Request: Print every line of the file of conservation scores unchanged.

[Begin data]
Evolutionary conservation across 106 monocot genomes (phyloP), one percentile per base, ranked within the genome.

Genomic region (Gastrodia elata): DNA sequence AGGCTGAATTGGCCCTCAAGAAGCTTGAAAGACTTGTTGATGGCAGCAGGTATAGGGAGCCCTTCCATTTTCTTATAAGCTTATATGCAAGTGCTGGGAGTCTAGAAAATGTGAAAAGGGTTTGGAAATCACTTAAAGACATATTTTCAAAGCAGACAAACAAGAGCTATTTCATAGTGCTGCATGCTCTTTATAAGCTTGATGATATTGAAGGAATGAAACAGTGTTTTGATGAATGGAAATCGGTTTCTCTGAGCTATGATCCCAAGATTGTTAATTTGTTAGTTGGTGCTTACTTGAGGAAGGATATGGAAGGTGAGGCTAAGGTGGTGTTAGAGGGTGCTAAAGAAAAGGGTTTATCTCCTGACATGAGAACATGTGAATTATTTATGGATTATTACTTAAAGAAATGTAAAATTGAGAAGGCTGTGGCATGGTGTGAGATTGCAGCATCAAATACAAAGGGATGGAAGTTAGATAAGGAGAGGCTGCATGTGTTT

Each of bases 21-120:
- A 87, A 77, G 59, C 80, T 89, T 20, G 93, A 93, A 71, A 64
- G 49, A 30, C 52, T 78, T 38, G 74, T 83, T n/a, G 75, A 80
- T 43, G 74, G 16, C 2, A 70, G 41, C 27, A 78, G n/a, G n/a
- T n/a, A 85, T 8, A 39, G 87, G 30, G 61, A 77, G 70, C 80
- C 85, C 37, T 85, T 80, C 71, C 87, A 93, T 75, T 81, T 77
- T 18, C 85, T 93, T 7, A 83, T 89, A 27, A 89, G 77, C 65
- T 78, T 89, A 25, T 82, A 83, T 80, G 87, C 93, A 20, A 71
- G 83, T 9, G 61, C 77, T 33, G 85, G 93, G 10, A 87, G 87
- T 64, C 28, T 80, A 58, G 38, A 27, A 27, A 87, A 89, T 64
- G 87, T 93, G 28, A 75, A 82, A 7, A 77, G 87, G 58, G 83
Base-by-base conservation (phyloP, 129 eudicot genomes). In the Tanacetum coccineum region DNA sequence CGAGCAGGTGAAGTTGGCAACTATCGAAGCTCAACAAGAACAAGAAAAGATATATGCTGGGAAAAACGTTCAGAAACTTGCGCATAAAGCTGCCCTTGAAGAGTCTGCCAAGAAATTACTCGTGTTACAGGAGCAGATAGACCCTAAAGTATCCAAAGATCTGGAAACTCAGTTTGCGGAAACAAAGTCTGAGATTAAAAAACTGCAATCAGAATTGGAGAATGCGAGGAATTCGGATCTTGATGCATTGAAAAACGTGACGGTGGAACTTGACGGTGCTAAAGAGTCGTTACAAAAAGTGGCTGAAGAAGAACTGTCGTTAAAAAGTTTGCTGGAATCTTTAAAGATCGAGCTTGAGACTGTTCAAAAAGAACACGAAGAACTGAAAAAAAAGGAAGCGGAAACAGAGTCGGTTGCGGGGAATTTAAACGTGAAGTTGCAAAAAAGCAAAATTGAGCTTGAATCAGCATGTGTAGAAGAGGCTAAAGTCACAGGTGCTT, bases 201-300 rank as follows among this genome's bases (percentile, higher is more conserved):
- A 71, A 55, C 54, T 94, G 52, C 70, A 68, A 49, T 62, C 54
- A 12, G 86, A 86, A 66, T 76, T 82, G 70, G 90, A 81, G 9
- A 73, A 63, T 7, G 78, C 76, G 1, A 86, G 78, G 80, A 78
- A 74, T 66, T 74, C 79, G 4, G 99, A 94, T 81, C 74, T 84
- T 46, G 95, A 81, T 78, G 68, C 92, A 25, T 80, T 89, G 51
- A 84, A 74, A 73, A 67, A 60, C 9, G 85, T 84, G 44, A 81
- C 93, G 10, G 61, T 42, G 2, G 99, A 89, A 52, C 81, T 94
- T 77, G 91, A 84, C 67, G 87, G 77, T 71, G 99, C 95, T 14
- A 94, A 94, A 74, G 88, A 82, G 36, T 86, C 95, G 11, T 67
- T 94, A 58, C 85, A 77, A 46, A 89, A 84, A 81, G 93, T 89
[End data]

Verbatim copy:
Evolutionary conservation across 106 monocot genomes (phyloP), one percentile per base, ranked within the genome.

Genomic region (Gastrodia elata): DNA sequence AGGCTGAATTGGCCCTCAAGAAGCTTGAAAGACTTGTTGATGGCAGCAGGTATAGGGAGCCCTTCCATTTTCTTATAAGCTTATATGCAAGTGCTGGGAGTCTAGAAAATGTGAAAAGGGTTTGGAAATCACTTAAAGACATATTTTCAAAGCAGACAAACAAGAGCTATTTCATAGTGCTGCATGCTCTTTATAAGCTTGATGATATTGAAGGAATGAAACAGTGTTTTGATGAATGGAAATCGGTTTCTCTGAGCTATGATCCCAAGATTGTTAATTTGTTAGTTGGTGCTTACTTGAGGAAGGATATGGAAGGTGAGGCTAAGGTGGTGTTAGAGGGTGCTAAAGAAAAGGGTTTATCTCCTGACATGAGAACATGTGAATTATTTATGGATTATTACTTAAAGAAATGTAAAATTGAGAAGGCTGTGGCATGGTGTGAGATTGCAGCATCAAATACAAAGGGATGGAAGTTAGATAAGGAGAGGCTGCATGTGTTT

Each of bases 21-120:
- A 87, A 77, G 59, C 80, T 89, T 20, G 93, A 93, A 71, A 64
- G 49, A 30, C 52, T 78, T 38, G 74, T 83, T n/a, G 75, A 80
- T 43, G 74, G 16, C 2, A 70, G 41, C 27, A 78, G n/a, G n/a
- T n/a, A 85, T 8, A 39, G 87, G 30, G 61, A 77, G 70, C 80
- C 85, C 37, T 85, T 80, C 71, C 87, A 93, T 75, T 81, T 77
- T 18, C 85, T 93, T 7, A 83, T 89, A 27, A 89, G 77, C 65
- T 78, T 89, A 25, T 82, A 83, T 80, G 87, C 93, A 20, A 71
- G 83, T 9, G 61, C 77, T 33, G 85, G 93, G 10, A 87, G 87
- T 64, C 28, T 80, A 58, G 38, A 27, A 27, A 87, A 89, T 64
- G 87, T 93, G 28, A 75, A 82, A 7, A 77, G 87, G 58, G 83
Base-by-base conservation (phyloP, 129 eudicot genomes). In the Tanacetum coccineum region DNA sequence CGAGCAGGTGAAGTTGGCAACTATCGAAGCTCAACAAGAACAAGAAAAGATATATGCTGGGAAAAACGTTCAGAAACTTGCGCATAAAGCTGCCCTTGAAGAGTCTGCCAAGAAATTACTCGTGTTACAGGAGCAGATAGACCCTAAAGTATCCAAAGATCTGGAAACTCAGTTTGCGGAAACAAAGTCTGAGATTAAAAAACTGCAATCAGAATTGGAGAATGCGAGGAATTCGGATCTTGATGCATTGAAAAACGTGACGGTGGAACTTGACGGTGCTAAAGAGTCGTTACAAAAAGTGGCTGAAGAAGAACTGTCGTTAAAAAGTTTGCTGGAATCTTTAAAGATCGAGCTTGAGACTGTTCAAAAAGAACACGAAGAACTGAAAAAAAAGGAAGCGGAAACAGAGTCGGTTGCGGGGAATTTAAACGTGAAGTTGCAAAAAAGCAAAATTGAGCTTGAATCAGCATGTGTAGAAGAGGCTAAAGTCACAGGTGCTT, bases 201-300 rank as follows among this genome's bases (percentile, higher is more conserved):
- A 71, A 55, C 54, T 94, G 52, C 70, A 68, A 49, T 62, C 54
- A 12, G 86, A 86, A 66, T 76, T 82, G 70, G 90, A 81, G 9
- A 73, A 63, T 7, G 78, C 76, G 1, A 86, G 78, G 80, A 78
- A 74, T 66, T 74, C 79, G 4, G 99, A 94, T 81, C 74, T 84
- T 46, G 95, A 81, T 78, G 68, C 92, A 25, T 80, T 89, G 51
- A 84, A 74, A 73, A 67, A 60, C 9, G 85, T 84, G 44, A 81
- C 93, G 10, G 61, T 42, G 2, G 99, A 89, A 52, C 81, T 94
- T 77, G 91, A 84, C 67, G 87, G 77, T 71, G 99, C 95, T 14
- A 94, A 94, A 74, G 88, A 82, G 36, T 86, C 95, G 11, T 67
- T 94, A 58, C 85, A 77, A 46, A 89, A 84, A 81, G 93, T 89